Police arrived and eventually cordoned off the home as a crime scene and detained the man, Free said. Devon Egg told the B.A.R. that badly decomposed human remains were found in the home and that police had asked his family for DNA samples so that they could positively identify what he believes to be his brother's body.

On Monday evening, the San Francisco Chronicle reported that a headless corpse was found in a fish tank in the house. Devon Egg told the B.A.R. that the body was found behind some boxes behind a door, hidden from police the first time they were in the home. Poladian said he had heard that a body was found in an aquarium in the home but that the body's head and hands were missing.

The Chronicle reports that Lance Silva, 39, was arrested August 16 in connection with the missing person case. He is facing charges of fraud, theft from an elder, grand theft, and motor vehicle theft, according to jail records. He was transferred to Santa Rita Jail on Friday for an unrelated case from Alameda County, the paper reported.

After no response from multiple calls by the B.A.R. last week, police released this statement on Monday: "We have an ongoing missing persons investigation. We have recovered remains during the investigation and we are awaiting the autopsy report. An open an [sic] active investigation continues regarding the missing person."

After the discovery of the remains, police apparently were trying to snare more possible suspects. Poladian said that officers kept a round-the-clock watch on the house from August 15 until last Thursday, August 23.

The San Francisco Medical Examiner's office told the B.A.R. it could release no information on the case. The San Francisco District Attorney's office did not return the B.A.R.'s call.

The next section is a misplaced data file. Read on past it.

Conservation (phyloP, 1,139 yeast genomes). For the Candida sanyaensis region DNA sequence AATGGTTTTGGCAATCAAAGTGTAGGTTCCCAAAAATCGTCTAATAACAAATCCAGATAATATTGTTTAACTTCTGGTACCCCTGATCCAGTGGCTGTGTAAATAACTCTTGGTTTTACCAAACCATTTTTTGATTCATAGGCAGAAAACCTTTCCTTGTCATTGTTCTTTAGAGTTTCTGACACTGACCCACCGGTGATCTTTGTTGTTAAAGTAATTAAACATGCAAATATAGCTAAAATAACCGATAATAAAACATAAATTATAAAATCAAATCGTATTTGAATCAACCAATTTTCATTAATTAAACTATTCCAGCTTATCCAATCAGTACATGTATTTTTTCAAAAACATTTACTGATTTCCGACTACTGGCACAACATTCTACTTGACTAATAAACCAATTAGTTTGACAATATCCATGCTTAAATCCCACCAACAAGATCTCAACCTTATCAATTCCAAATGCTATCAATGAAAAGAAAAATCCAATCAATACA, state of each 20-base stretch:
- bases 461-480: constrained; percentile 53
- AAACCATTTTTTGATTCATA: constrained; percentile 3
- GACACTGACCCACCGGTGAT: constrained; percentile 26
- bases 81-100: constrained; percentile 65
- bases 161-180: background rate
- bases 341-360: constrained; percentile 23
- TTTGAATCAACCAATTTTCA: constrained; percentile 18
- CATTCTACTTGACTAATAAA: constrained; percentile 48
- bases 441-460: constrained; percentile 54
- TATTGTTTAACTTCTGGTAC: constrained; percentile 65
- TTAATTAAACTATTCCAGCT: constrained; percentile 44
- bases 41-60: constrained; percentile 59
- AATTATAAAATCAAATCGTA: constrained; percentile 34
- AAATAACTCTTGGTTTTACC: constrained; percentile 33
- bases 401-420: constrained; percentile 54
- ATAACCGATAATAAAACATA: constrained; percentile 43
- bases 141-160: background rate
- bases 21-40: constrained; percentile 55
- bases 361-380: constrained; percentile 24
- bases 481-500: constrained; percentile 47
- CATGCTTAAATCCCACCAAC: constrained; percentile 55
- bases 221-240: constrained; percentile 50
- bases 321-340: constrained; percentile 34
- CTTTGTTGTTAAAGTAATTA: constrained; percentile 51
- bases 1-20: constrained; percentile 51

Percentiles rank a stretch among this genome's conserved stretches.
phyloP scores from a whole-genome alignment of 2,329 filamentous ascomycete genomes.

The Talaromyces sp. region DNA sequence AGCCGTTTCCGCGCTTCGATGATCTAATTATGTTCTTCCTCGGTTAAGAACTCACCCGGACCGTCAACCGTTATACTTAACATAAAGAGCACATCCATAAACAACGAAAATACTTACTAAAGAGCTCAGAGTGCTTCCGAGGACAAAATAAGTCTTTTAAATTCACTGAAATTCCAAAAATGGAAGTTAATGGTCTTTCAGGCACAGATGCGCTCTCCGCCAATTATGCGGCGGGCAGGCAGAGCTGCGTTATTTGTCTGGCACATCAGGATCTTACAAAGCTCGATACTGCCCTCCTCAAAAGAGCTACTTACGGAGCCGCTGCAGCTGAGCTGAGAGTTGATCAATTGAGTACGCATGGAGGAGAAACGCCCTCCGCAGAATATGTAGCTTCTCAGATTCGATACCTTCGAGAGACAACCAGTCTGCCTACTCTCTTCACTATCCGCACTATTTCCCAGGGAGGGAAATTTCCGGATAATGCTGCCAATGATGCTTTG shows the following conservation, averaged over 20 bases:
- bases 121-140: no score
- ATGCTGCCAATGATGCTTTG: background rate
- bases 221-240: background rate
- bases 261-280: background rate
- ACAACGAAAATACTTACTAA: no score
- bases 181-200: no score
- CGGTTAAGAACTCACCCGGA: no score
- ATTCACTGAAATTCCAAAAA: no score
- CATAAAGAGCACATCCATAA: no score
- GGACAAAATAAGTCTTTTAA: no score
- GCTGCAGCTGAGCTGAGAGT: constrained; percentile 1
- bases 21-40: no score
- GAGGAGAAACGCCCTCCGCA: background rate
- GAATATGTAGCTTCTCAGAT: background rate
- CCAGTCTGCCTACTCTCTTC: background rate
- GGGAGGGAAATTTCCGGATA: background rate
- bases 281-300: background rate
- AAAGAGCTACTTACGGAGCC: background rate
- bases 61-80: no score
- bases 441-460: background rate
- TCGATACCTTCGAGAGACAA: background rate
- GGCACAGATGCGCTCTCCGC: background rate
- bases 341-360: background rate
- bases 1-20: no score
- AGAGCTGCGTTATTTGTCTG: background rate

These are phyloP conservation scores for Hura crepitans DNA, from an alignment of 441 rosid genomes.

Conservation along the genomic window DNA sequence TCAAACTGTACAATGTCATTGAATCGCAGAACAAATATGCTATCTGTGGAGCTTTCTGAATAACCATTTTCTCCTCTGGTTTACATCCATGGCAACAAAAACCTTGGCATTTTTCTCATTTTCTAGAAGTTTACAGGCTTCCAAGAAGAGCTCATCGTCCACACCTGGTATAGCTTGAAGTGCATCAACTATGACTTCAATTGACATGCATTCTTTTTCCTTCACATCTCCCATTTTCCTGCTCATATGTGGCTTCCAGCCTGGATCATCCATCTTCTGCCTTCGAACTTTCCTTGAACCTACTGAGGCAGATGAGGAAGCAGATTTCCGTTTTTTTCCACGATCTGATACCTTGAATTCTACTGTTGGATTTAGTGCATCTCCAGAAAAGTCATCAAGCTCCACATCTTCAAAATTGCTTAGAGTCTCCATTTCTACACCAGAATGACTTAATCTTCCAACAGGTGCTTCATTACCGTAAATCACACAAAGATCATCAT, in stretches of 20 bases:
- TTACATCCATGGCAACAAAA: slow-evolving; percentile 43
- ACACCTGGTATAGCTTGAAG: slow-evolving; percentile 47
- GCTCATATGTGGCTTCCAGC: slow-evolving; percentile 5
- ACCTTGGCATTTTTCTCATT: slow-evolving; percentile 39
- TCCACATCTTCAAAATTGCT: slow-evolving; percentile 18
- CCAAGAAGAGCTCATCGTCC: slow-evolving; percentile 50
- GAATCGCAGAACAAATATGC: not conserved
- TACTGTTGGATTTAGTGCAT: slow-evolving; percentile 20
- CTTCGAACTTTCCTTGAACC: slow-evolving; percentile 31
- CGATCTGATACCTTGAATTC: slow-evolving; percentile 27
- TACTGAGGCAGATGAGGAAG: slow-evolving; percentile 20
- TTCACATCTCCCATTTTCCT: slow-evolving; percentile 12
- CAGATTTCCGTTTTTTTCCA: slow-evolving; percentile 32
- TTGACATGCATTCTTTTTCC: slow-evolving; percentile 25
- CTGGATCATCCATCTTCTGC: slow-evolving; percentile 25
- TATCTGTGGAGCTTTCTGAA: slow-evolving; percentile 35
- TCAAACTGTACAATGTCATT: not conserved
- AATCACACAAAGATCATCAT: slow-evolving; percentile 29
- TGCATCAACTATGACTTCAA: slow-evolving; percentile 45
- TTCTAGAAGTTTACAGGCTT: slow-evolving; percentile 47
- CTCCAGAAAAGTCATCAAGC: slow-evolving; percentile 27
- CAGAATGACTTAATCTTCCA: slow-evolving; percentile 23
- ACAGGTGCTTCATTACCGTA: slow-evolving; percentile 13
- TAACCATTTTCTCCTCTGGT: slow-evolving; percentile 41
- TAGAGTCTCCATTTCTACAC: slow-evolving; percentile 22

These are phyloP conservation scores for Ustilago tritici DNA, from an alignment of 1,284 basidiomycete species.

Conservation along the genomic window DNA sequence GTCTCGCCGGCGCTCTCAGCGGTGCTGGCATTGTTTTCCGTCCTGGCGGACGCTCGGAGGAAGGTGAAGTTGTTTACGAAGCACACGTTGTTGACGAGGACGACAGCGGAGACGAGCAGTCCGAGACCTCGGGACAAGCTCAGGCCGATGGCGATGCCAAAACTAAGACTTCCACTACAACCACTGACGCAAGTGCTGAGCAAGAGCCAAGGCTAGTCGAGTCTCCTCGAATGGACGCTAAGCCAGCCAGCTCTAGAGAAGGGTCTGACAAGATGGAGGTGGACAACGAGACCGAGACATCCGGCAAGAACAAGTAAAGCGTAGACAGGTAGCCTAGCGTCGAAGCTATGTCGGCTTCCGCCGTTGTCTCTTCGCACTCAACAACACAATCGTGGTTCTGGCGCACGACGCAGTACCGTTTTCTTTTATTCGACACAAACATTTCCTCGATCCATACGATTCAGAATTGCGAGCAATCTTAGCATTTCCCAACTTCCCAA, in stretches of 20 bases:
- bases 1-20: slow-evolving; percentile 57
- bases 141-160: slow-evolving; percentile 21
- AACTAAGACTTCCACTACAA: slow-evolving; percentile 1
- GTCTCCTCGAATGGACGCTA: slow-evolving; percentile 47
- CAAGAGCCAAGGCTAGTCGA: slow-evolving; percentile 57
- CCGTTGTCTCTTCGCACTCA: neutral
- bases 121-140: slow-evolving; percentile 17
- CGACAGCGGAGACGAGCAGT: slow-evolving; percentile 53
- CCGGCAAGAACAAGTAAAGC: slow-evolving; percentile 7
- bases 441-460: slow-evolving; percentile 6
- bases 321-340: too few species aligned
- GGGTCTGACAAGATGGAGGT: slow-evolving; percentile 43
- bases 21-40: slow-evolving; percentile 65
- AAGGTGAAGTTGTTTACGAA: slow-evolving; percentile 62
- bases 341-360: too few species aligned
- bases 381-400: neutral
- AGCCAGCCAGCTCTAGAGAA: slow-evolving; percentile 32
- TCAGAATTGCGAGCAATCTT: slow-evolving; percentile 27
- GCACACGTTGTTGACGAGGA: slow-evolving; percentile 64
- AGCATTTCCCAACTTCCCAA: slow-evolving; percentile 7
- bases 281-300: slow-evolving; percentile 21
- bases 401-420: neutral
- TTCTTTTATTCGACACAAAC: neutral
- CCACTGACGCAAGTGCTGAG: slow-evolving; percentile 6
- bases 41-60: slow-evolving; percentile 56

Free said Egg was single and had once worked as a bartender at the Stud bar but didn't currently work and may have been partially living on an inheritance.

Devon Egg said his brother was a very caring person and often tried to help other people, sometimes to his detriment.

"I think his caring was his downfall," Devon Egg said.

Played out on Nextdoor
The mystery of Egg's disappearance played out on Nextdoor, the social media site. Free first posted on the site August 2 along with a description of Egg. After neighbors responded, Free wrote, "I know him well enough to say that he'd never just leave his home like this. And for so long. Very Suspicious."

Another neighbor, Karen Macedo, chimed in, "We would often water the trees on Clara Street and chat together, once he invited me to see his beautiful yard. He had an old tan car parked back there that I haven't seen either. The door to his upstairs is blocked with objects. I know he would let young, homeless men stay in the downstairs unit (left door). I once saw him kicking a younger guy out and there was a lot of shouting between them, this was probably 9+ months ago. It seems very strange that he just disappeared all of a sudden. How can I help?"

Macedo also wrote about her frustration after being hung up on by police after she related her suspicions.

"I contacted the police yesterday and they told me they went by three days ago," she wrote August 3. "They spoke to someone that is living there and told me they cannot release details but 'Brian is fine' and hung up," the neighbor wrote.

Another neighbor, Shelley Costantini, phoned police and encouraged other neighbors to do the same. She posted August 13: "So I just called and got all that info but I didn't actually get to speak with anyone. I left a voicemail and I'm waiting to get a response. I'm with Scott (Free) and thinking that the more people to call the better."

By press time, San Francisco Police were not able to confirm that they had searched Egg's house before August 15 or whether they had sought a search warrant to do so. They were not able to tell the B.A.R. how many times they had been to Egg's house from the time he was first reported missing until August 15, when the cleanup crew arrived at the home.

Friends and family are hoping to organize a memorial service for Egg, possibly on September 11, which would have been Egg's 66th birthday, but so far no date has been firmly set.

Contact the reporter at edwalsh94105@yahoo.com.

Comments

Add New Comment

Comments on Facebook